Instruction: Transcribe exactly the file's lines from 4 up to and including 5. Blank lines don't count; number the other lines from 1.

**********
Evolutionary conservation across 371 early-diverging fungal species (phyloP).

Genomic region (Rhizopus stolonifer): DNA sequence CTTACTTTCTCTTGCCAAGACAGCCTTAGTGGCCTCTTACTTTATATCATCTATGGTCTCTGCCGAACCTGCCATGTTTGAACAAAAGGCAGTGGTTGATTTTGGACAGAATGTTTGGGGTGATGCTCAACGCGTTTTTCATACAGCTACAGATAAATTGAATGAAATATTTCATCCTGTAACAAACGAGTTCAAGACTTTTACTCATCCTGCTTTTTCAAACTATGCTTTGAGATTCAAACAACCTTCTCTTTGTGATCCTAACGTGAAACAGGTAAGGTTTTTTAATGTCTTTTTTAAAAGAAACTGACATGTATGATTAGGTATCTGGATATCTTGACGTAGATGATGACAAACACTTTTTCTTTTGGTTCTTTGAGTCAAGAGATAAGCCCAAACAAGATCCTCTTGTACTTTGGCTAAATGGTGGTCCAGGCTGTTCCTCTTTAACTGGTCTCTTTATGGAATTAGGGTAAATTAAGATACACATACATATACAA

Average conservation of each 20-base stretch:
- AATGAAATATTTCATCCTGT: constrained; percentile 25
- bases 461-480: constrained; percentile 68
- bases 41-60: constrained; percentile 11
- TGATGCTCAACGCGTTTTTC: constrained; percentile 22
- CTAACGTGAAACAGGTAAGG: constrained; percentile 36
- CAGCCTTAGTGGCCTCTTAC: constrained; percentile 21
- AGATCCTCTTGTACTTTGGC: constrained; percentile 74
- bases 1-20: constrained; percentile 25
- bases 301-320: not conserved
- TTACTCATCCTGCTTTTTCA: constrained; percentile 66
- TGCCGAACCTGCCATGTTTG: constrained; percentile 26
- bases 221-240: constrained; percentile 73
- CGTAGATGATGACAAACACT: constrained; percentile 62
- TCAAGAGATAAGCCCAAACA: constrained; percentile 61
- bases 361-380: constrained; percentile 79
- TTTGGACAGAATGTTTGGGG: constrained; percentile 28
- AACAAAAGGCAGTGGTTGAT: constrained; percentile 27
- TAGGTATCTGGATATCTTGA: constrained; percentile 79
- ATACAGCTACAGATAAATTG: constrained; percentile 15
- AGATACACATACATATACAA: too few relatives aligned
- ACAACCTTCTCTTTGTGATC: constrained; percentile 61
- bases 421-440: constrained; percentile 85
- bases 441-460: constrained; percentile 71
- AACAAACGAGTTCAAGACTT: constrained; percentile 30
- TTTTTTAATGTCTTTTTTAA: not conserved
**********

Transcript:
- AATGAAATATTTCATCCTGT: constrained; percentile 25
- bases 461-480: constrained; percentile 68